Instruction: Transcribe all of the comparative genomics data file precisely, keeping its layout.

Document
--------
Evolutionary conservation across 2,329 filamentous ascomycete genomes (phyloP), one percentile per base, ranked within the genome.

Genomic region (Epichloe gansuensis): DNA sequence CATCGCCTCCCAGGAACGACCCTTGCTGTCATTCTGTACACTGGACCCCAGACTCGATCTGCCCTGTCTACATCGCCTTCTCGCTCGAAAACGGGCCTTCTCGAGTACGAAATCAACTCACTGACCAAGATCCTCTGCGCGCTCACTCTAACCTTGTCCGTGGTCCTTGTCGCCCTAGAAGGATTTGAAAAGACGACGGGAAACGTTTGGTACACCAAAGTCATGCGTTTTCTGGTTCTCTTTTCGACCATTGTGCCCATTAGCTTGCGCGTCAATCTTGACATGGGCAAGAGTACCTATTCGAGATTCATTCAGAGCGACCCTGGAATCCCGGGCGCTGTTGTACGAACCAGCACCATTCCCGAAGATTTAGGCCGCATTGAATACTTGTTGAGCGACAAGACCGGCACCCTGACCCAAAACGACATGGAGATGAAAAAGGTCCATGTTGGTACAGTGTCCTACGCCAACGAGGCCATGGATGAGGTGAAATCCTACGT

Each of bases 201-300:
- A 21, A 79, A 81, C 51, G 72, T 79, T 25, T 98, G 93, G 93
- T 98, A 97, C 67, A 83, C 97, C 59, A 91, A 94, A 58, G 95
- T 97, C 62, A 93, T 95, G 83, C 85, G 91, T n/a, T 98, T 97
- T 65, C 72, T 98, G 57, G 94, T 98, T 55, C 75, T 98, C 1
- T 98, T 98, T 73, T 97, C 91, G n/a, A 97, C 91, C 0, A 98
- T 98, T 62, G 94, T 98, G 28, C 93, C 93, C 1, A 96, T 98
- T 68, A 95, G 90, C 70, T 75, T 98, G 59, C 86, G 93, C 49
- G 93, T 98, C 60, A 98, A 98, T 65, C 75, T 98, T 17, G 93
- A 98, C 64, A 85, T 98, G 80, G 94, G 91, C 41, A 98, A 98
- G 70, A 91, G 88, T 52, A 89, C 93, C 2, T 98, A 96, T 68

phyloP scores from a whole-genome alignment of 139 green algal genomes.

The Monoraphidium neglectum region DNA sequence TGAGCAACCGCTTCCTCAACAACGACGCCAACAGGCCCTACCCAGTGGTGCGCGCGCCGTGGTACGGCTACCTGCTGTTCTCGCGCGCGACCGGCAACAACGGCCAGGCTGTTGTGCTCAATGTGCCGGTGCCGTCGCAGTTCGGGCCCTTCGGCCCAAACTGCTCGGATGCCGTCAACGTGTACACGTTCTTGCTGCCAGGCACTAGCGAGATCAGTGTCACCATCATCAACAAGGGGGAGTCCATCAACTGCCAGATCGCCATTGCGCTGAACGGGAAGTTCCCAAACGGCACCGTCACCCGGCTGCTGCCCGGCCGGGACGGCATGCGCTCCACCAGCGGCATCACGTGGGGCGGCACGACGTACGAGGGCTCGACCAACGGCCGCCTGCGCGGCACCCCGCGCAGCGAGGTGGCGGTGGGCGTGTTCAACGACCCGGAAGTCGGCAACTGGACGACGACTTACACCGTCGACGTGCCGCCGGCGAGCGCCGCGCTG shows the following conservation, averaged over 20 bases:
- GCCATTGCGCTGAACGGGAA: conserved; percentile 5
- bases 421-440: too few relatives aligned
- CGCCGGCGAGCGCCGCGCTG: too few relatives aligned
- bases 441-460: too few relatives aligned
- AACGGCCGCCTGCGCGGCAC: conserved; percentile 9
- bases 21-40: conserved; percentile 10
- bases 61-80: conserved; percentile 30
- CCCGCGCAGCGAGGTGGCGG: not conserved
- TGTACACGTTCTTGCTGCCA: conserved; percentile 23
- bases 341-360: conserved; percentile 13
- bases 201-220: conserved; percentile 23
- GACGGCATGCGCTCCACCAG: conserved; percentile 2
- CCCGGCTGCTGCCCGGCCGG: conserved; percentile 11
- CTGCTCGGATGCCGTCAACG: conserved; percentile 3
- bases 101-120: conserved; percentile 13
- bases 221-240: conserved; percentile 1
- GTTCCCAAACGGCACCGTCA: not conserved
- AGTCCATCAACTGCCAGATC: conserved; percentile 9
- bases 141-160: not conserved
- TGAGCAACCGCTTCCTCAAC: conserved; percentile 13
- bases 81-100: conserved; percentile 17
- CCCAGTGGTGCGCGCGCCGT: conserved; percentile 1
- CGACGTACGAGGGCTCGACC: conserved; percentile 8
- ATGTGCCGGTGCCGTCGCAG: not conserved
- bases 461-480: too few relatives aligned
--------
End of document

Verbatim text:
Evolutionary conservation across 2,329 filamentous ascomycete genomes (phyloP), one percentile per base, ranked within the genome.

Genomic region (Epichloe gansuensis): DNA sequence CATCGCCTCCCAGGAACGACCCTTGCTGTCATTCTGTACACTGGACCCCAGACTCGATCTGCCCTGTCTACATCGCCTTCTCGCTCGAAAACGGGCCTTCTCGAGTACGAAATCAACTCACTGACCAAGATCCTCTGCGCGCTCACTCTAACCTTGTCCGTGGTCCTTGTCGCCCTAGAAGGATTTGAAAAGACGACGGGAAACGTTTGGTACACCAAAGTCATGCGTTTTCTGGTTCTCTTTTCGACCATTGTGCCCATTAGCTTGCGCGTCAATCTTGACATGGGCAAGAGTACCTATTCGAGATTCATTCAGAGCGACCCTGGAATCCCGGGCGCTGTTGTACGAACCAGCACCATTCCCGAAGATTTAGGCCGCATTGAATACTTGTTGAGCGACAAGACCGGCACCCTGACCCAAAACGACATGGAGATGAAAAAGGTCCATGTTGGTACAGTGTCCTACGCCAACGAGGCCATGGATGAGGTGAAATCCTACGT

Each of bases 201-300:
- A 21, A 79, A 81, C 51, G 72, T 79, T 25, T 98, G 93, G 93
- T 98, A 97, C 67, A 83, C 97, C 59, A 91, A 94, A 58, G 95
- T 97, C 62, A 93, T 95, G 83, C 85, G 91, T n/a, T 98, T 97
- T 65, C 72, T 98, G 57, G 94, T 98, T 55, C 75, T 98, C 1
- T 98, T 98, T 73, T 97, C 91, G n/a, A 97, C 91, C 0, A 98
- T 98, T 62, G 94, T 98, G 28, C 93, C 93, C 1, A 96, T 98
- T 68, A 95, G 90, C 70, T 75, T 98, G 59, C 86, G 93, C 49
- G 93, T 98, C 60, A 98, A 98, T 65, C 75, T 98, T 17, G 93
- A 98, C 64, A 85, T 98, G 80, G 94, G 91, C 41, A 98, A 98
- G 70, A 91, G 88, T 52, A 89, C 93, C 2, T 98, A 96, T 68

phyloP scores from a whole-genome alignment of 139 green algal genomes.

The Monoraphidium neglectum region DNA sequence TGAGCAACCGCTTCCTCAACAACGACGCCAACAGGCCCTACCCAGTGGTGCGCGCGCCGTGGTACGGCTACCTGCTGTTCTCGCGCGCGACCGGCAACAACGGCCAGGCTGTTGTGCTCAATGTGCCGGTGCCGTCGCAGTTCGGGCCCTTCGGCCCAAACTGCTCGGATGCCGTCAACGTGTACACGTTCTTGCTGCCAGGCACTAGCGAGATCAGTGTCACCATCATCAACAAGGGGGAGTCCATCAACTGCCAGATCGCCATTGCGCTGAACGGGAAGTTCCCAAACGGCACCGTCACCCGGCTGCTGCCCGGCCGGGACGGCATGCGCTCCACCAGCGGCATCACGTGGGGCGGCACGACGTACGAGGGCTCGACCAACGGCCGCCTGCGCGGCACCCCGCGCAGCGAGGTGGCGGTGGGCGTGTTCAACGACCCGGAAGTCGGCAACTGGACGACGACTTACACCGTCGACGTGCCGCCGGCGAGCGCCGCGCTG shows the following conservation, averaged over 20 bases:
- GCCATTGCGCTGAACGGGAA: conserved; percentile 5
- bases 421-440: too few relatives aligned
- CGCCGGCGAGCGCCGCGCTG: too few relatives aligned
- bases 441-460: too few relatives aligned
- AACGGCCGCCTGCGCGGCAC: conserved; percentile 9
- bases 21-40: conserved; percentile 10
- bases 61-80: conserved; percentile 30
- CCCGCGCAGCGAGGTGGCGG: not conserved
- TGTACACGTTCTTGCTGCCA: conserved; percentile 23
- bases 341-360: conserved; percentile 13
- bases 201-220: conserved; percentile 23
- GACGGCATGCGCTCCACCAG: conserved; percentile 2
- CCCGGCTGCTGCCCGGCCGG: conserved; percentile 11
- CTGCTCGGATGCCGTCAACG: conserved; percentile 3
- bases 101-120: conserved; percentile 13
- bases 221-240: conserved; percentile 1
- GTTCCCAAACGGCACCGTCA: not conserved
- AGTCCATCAACTGCCAGATC: conserved; percentile 9
- bases 141-160: not conserved
- TGAGCAACCGCTTCCTCAAC: conserved; percentile 13
- bases 81-100: conserved; percentile 17
- CCCAGTGGTGCGCGCGCCGT: conserved; percentile 1
- CGACGTACGAGGGCTCGACC: conserved; percentile 8
- ATGTGCCGGTGCCGTCGCAG: not conserved
- bases 461-480: too few relatives aligned